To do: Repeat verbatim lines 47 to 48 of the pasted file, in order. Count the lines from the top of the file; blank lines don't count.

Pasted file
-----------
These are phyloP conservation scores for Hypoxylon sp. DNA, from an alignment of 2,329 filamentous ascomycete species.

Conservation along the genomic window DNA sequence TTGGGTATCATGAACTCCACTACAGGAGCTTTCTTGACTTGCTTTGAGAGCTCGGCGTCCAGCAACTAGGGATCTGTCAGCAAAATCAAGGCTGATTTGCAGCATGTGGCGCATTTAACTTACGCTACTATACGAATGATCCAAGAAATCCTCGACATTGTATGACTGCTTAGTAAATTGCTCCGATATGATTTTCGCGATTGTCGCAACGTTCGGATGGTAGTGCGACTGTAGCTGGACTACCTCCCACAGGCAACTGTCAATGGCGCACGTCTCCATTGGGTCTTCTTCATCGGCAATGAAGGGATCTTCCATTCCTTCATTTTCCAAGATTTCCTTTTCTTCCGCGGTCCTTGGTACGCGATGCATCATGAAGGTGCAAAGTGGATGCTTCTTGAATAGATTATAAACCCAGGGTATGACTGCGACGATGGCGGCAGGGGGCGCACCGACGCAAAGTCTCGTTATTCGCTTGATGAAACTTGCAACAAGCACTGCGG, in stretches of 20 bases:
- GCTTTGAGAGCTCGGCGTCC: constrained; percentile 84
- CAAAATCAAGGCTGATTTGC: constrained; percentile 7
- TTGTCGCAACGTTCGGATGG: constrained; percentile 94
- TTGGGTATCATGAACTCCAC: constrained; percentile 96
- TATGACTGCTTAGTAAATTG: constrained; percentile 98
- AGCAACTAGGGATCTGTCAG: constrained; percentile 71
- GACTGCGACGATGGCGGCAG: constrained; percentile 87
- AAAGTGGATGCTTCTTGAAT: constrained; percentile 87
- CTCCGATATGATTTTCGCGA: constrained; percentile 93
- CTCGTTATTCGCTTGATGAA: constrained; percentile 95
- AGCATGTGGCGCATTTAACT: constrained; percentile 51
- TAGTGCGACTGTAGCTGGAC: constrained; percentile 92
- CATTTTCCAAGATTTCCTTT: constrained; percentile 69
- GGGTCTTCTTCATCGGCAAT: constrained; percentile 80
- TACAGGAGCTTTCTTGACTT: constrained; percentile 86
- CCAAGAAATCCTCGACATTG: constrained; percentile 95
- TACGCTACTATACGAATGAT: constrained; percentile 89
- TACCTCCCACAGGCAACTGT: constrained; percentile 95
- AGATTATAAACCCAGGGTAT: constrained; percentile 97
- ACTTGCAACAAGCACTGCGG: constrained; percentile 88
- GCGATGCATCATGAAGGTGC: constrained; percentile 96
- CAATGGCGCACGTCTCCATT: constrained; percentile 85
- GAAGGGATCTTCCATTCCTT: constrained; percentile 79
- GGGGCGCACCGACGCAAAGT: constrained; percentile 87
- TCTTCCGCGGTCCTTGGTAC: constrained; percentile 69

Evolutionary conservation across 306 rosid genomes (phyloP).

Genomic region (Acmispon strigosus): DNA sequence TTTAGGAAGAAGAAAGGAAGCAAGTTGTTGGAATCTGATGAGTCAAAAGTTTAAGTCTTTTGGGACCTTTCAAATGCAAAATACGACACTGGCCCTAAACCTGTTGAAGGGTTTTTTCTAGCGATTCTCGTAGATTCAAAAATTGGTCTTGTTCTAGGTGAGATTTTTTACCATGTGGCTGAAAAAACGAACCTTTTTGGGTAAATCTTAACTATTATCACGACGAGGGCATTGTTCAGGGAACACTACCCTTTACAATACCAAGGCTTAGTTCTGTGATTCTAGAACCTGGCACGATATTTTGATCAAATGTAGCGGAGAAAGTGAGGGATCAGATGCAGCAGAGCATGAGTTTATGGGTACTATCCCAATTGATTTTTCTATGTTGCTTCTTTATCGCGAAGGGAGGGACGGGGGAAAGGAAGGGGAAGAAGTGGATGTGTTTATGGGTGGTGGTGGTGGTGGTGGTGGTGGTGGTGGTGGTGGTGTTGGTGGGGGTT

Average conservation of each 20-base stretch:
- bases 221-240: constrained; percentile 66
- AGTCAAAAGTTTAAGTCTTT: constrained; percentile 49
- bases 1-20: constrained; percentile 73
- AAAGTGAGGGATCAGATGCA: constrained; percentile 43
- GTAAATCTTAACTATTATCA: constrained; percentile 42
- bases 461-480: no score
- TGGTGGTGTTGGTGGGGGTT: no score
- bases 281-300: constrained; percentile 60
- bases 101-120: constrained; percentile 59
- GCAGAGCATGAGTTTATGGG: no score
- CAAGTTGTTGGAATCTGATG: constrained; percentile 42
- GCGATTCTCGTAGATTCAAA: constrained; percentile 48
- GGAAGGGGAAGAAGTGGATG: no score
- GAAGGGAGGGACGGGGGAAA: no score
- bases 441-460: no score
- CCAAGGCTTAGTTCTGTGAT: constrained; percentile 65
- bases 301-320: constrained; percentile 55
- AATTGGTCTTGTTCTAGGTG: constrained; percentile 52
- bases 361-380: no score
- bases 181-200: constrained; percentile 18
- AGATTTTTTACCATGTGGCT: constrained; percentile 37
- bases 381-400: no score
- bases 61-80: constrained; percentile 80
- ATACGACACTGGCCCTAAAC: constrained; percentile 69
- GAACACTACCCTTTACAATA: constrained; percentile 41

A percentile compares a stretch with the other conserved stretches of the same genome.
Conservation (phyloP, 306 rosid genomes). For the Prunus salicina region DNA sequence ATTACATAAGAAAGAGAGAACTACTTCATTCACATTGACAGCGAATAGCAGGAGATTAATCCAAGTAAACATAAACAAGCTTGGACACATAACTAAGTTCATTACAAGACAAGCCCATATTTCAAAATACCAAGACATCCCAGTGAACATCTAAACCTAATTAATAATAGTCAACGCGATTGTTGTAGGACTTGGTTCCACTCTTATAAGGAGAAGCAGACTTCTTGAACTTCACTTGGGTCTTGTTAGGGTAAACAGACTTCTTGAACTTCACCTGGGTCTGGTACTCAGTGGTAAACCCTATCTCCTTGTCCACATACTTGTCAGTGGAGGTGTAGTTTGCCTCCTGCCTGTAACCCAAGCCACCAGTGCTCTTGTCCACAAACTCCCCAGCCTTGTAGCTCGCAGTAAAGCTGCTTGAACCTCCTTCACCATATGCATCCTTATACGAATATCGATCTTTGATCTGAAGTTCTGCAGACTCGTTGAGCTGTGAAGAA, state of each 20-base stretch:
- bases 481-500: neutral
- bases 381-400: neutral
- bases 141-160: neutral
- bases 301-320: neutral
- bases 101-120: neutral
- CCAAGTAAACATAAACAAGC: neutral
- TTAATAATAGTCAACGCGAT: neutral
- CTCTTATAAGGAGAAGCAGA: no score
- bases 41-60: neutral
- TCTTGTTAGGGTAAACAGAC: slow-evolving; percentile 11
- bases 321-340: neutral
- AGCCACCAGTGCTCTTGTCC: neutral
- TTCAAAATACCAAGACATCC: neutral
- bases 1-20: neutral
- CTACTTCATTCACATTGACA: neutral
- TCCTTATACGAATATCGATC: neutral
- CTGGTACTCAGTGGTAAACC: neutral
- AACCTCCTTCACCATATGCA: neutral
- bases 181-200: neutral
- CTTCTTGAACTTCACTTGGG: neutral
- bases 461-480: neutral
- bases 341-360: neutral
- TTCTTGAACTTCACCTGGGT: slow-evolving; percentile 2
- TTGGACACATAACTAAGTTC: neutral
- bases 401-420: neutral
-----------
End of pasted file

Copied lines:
- bases 301-320: constrained; percentile 55
- AATTGGTCTTGTTCTAGGTG: constrained; percentile 52